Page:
But the day wasn't over yet...

Next stop - the mysteriously named Goblin Valley, albeit over an hour's drive away (but at least in the direction of the hotel).  Legend has it that Goblin Valley was "discovered" by some cowboys looking for lost cattle in the 1920s.  Who knows what went through their minds when they stumbled on this view!  (Although we do know it was originally called Mushroom Valley).

Millions of years ago, this whole area would have been below sea level, gradually forming layers of sandstone, siltstone and shale.  As sea levels subsided and the sandstone became exposed to the elements, the softer layers eroded more quickly, creating the quirky "goblins" that now inhabit the park.

There was no real hiking planned here - it was already quite late in the afternoon, but we spent an enjoyable hour or so meandering through the odd-shaped sculptures in the evening light, and marvelling once again at the beauty of Mother Nature in all its forms.  

Monday, February 13, 2017

CO & UT - Day Seven - Canyonlands National Park

Next on our must-do list was Canyonlands.  Another looooong drive down a pretty lonely stretch of road (this Park was much less busy than Arches), until we eventually found the entrance.  This visit would be less about the hiking, and more about the sheer vastness of the place and the magnificent views.

Canyonlands Park preserves an area of land at the heart of the Colorado plateau, where water and gravity have created hundreds of canyons, mesas, fins and arches.  At the centre, the convergence of the Colorado River and the Green River create three very distinct regions - Island in the Sky, The Maze and The Needles.  We were headed to the most accessible area - Island in the Sky (the other two areas are either day-long hikes or only accessible with 4-wheel drives...)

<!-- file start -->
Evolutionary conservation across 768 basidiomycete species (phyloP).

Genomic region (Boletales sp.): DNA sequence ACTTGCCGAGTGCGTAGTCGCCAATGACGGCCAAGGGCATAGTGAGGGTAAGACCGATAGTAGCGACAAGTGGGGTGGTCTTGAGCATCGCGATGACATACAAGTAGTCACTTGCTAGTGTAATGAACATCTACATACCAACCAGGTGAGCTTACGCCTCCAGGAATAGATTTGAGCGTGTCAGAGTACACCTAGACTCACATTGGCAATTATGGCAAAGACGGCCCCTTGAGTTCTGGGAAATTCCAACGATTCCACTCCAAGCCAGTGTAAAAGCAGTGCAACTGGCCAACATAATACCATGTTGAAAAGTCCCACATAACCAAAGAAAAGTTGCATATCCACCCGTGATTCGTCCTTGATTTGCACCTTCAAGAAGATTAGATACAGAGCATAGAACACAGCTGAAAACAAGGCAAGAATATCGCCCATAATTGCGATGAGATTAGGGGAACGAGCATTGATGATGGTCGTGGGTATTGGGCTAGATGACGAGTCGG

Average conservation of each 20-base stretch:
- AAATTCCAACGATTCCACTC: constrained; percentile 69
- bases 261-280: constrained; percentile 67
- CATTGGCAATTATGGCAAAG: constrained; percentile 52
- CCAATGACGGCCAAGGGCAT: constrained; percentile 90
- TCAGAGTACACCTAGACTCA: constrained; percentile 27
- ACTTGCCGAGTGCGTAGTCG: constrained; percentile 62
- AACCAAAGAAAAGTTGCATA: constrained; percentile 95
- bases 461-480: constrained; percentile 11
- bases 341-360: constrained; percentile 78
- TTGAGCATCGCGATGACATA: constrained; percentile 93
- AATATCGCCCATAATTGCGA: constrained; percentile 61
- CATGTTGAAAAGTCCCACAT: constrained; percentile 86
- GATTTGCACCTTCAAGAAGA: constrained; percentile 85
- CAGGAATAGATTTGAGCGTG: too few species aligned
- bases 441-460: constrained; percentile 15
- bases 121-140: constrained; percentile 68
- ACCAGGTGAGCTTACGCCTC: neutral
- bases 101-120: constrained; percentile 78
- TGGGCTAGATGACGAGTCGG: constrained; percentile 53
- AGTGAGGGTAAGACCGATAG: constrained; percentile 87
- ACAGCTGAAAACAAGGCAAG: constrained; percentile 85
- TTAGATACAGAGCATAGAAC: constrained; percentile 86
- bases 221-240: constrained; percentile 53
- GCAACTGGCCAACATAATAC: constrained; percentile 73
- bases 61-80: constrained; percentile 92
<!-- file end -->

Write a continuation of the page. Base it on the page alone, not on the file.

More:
Even just a few steps from the car park at "Grand View Point", we were afforded sweeping views across hundreds of miles of parkland - almost too big to comprehend.  The views reportedly stretch 100 miles into the distance, with sheer sandstone clips towering 1000 feet above the surrounding terrain.

It was another beautiful day, and Hubby was keen to walk the short trail to Upheaval Dome to witness a possible meteor crater.  The trail was well-marked and maintained, with much larger and more obvious cairns than we'd seen in Arches, and steps cut into the rocks in places so we didn't have to scramble too much.

Posher cairns than Arches Park!

Upheaval Dome is actually a very large crater, 1500 feet deep and 5km wide.  Debate continues as to how it was formed - possibly a dome of mineral salts that rose up through the rock strata from ancient oceans over millions of years, possibly subsidence, or possibly (and recent studies support this latest theory), that it was carved by a meteor strike.  Again, it's hard to judge its size from the photos alone, and it was certainly a strange anomaly to find in the middle of so many canyons!

From Upheaval Dome we drove a little further on to the trail for Whale Rock - another easy hike, until you reached the base of a sandstone dome (the whale).  Then it was a steep but short climb / scramble up the bare slickrock onto the whale's back, and then another scramble up a little "nobble" to get a little higher and really appreciate the views back out across the Park.  


Centre: Candlestick Tower

And then it was onto our final hike of the day, to see Mesa Arch.  Another fairly easy, flat-ish trail leading to another cliff-edge arch, again with beautiful views towards the La Sal Mountains in the background.

After all the awe-inspiring sights, hiking and sunshine, and the long drive back to the hotel, it was time for a well-earned steak dinner at Rays Tavern in Green River!

Gerrof me chips!